"Its texture falls between cake and paradise."
For North Carolinians, Bojangles’ Fried Chicken and Biscuits is a kind of secular church, its branches sprinkled across the state. Unlike a subpar chicken chain we might name, it’s open on Sundays, and—after service lets out on Sunday morning, whole groups arrive by minivan, delicately prying chicken bones apart with their hands, still wearing their bright hats and matching pumps. Many of us say the name of the chain’s signature sweet snack, the Bo-Berry biscuit, like Humbert Humbert would have: bo. ber. ry. Its texture falls between cake and paradise.
I am a fourteenth-generation North Carolinian. My first relative came from Scotland in 1630. Bojangles was founded in Charlotte in 1977. Growing up in Raleigh, I didn’t define myself as terribly Southern, roots notwithstanding—I was Jewish in a community where a daily prayer circle gathered every morning at the flagpole in front of my high school, a non-pork-eater in a state where barbecue is a vegetable. Bo’s, as everyone calls it, felt like a marker of a sort of Southern WASP-y preppiness, where cheerleaders and track stars hung out after school in Archie Comics-style tableaus. In the morning, somehow, it was more democratic. The breakfast rush had finished, but the jock crowd hadn’t arrived yet. The smell of blueberry mixed with the cayenne-paprika blend ready to be sprinkled on top of thick-cut fries. Despite the saccharine sweetness of the icing, the Bo-Berry always had a savory feel to it—the heft of the biscuit made it feel like a proper meal, maybe even a fruity sandwich. You need two hands and all your teeth to eat it.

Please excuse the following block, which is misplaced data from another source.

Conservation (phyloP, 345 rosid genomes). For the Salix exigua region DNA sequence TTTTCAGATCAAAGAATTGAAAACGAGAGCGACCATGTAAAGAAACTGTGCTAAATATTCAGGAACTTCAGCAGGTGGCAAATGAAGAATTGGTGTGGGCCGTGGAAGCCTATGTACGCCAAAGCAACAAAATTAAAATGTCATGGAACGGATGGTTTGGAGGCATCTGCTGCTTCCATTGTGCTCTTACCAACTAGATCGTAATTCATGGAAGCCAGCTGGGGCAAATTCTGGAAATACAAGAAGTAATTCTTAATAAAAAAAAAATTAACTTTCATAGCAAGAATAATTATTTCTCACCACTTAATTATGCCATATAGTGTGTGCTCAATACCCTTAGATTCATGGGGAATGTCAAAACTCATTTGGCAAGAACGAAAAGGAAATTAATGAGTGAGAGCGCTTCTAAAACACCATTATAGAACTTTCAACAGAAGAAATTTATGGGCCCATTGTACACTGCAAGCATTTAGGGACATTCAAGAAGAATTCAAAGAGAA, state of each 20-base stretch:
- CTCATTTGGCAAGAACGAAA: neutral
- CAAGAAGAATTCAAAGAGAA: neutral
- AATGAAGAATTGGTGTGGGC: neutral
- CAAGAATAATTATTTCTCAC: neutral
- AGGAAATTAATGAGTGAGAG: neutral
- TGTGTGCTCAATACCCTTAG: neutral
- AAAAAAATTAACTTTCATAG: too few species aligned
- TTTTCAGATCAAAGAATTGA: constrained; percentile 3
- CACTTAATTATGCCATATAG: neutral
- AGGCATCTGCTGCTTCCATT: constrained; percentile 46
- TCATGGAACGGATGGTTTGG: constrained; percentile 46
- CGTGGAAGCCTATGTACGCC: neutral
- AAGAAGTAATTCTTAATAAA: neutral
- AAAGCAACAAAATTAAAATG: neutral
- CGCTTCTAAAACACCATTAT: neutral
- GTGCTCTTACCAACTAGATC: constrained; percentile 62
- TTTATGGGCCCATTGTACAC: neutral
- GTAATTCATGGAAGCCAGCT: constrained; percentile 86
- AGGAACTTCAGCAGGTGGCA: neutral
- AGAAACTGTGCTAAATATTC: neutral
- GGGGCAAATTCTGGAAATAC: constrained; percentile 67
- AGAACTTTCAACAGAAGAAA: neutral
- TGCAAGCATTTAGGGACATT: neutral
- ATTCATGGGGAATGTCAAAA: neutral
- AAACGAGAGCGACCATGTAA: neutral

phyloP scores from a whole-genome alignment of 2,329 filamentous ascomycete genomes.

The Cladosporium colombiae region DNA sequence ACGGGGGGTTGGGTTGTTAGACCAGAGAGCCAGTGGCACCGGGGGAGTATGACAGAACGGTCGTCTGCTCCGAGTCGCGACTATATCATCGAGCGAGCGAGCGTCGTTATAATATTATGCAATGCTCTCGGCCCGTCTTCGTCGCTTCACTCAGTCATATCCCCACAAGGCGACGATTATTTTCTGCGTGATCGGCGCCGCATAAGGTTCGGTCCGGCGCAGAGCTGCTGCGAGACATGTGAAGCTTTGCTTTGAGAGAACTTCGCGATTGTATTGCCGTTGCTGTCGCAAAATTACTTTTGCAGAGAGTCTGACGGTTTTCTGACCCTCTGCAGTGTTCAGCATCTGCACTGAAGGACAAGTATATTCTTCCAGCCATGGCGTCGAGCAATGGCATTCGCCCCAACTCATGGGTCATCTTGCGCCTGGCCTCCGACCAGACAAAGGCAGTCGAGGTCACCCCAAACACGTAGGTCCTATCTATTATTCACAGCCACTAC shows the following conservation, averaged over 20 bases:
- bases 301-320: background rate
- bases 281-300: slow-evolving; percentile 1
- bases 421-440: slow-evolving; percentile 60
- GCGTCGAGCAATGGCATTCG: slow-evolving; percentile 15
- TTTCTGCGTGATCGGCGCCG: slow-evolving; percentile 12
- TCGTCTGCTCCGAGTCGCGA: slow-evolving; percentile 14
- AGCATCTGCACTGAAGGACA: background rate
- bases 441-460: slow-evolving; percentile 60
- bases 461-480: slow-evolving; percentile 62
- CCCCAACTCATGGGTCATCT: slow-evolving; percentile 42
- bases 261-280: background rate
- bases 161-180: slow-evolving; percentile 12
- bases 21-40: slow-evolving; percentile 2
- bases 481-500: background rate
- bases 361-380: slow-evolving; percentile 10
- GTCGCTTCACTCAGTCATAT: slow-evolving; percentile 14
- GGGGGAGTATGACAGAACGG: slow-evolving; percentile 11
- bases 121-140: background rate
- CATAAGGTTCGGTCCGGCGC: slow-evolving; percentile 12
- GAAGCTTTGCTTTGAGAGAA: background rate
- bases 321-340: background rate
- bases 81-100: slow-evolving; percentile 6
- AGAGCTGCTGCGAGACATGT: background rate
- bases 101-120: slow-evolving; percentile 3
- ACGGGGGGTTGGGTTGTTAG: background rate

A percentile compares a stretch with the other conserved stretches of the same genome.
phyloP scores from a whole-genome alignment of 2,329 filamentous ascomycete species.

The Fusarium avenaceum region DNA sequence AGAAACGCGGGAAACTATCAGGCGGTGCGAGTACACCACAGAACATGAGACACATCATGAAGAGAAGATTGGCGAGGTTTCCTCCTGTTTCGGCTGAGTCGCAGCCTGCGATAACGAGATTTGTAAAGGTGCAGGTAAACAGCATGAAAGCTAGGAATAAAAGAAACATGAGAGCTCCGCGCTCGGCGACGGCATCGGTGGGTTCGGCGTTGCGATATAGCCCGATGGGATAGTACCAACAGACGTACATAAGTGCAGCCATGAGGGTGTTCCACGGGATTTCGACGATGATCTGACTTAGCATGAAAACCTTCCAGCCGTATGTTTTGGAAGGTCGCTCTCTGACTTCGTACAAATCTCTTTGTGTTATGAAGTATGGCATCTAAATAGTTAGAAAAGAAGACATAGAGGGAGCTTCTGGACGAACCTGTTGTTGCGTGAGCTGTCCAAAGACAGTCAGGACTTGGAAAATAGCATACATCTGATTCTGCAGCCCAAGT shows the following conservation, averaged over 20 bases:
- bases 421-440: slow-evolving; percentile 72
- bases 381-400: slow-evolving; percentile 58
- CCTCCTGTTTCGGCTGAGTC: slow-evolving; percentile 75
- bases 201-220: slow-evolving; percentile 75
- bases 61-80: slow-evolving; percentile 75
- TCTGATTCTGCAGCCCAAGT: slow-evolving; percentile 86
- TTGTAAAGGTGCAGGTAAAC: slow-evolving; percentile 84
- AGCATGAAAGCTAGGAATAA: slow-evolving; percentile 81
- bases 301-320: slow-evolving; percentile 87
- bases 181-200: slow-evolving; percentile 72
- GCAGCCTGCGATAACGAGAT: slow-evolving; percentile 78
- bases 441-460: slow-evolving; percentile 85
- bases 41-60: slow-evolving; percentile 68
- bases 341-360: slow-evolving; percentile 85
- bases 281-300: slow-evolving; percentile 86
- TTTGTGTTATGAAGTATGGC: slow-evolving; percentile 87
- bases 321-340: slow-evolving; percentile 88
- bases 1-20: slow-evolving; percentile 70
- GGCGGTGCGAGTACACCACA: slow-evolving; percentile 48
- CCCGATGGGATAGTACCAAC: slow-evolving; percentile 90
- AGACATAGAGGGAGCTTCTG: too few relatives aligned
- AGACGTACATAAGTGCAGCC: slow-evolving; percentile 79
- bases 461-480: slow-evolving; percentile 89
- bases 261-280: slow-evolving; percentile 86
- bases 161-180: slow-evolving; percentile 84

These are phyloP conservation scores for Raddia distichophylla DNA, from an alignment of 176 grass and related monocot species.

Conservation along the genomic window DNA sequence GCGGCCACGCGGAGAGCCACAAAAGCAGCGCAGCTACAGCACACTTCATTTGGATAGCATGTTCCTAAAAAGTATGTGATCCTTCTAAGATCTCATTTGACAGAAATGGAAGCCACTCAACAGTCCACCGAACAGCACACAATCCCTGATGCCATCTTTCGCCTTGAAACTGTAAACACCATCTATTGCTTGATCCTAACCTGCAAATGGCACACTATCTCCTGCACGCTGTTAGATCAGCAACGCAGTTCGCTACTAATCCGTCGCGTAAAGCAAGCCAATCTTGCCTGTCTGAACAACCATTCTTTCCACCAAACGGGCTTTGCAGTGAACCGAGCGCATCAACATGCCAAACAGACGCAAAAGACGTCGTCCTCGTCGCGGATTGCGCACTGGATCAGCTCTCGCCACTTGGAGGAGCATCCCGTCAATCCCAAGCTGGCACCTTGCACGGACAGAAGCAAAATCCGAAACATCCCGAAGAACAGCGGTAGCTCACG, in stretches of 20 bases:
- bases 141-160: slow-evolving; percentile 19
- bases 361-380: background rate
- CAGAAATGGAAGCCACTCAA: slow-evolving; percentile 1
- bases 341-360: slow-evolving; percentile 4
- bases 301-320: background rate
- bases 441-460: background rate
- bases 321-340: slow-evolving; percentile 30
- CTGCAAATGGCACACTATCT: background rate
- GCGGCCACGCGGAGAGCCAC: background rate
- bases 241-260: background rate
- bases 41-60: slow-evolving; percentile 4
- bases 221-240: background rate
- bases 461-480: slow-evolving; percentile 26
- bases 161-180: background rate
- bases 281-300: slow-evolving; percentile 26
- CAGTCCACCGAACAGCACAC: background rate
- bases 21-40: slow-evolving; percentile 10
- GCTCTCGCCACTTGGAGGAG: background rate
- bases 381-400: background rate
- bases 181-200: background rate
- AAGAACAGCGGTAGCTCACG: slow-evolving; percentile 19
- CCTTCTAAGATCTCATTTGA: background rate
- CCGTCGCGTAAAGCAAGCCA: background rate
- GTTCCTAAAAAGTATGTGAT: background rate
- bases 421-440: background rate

A Bo-Berry biscuit isn’t just a blueberry muffin with better branding. It’s a soft, melty blueberry delivery system for people who prefer the sturdy body of a muffin to its inelegant top. Its cousin and intellectual forebear is another North Carolina invention, the Krispy Kreme donut. Any North Carolinian instinctually understands that the difference between a dessert and a breakfast food is the glaze, the sticky topcoat whose shine is best brought out by morning light. That’s what makes a cupcake a dessert food and a Bo-Berry biscuit a breakfast one. They’re both sweet to the point of a toothache, but only one is socially acceptable at eight in the morning.
A proper Southern food will either make you want to brush your teeth or floss them. Ribs, pulled pork, and corn fall into the latter category, along with Bojangles’s signature chicken. Sweet tea (at Bo’s, simply “tea,” because unsweetened iced tea is something only a Yankee would come up with), Krispy Kremes, and Bo-Berrys all belong, of course, to the former. The further I get from home, the more Southern I am, and the smell of my North Carolina is the smell of chicken skin and biscuit dough.
Although truckloads of ink have been devoted to puzzling out exactly where the line between the North and the South is, I know exactly where my own personal Mason-Dixon is: the food court of Washington, D.C.’s Union Station, home of the northernmost Bojangle’s location in America. When traveling there for work, I time my train to arrive before the restaurant closes at 11. It was there that I learned the two most important rules of Bo-Berry ordering: when the cheerful young woman behind the counter asks you if you’d like more icing on that Bo-Berry biscuit, ma’am, say yes. And then, order another one for tomorrow.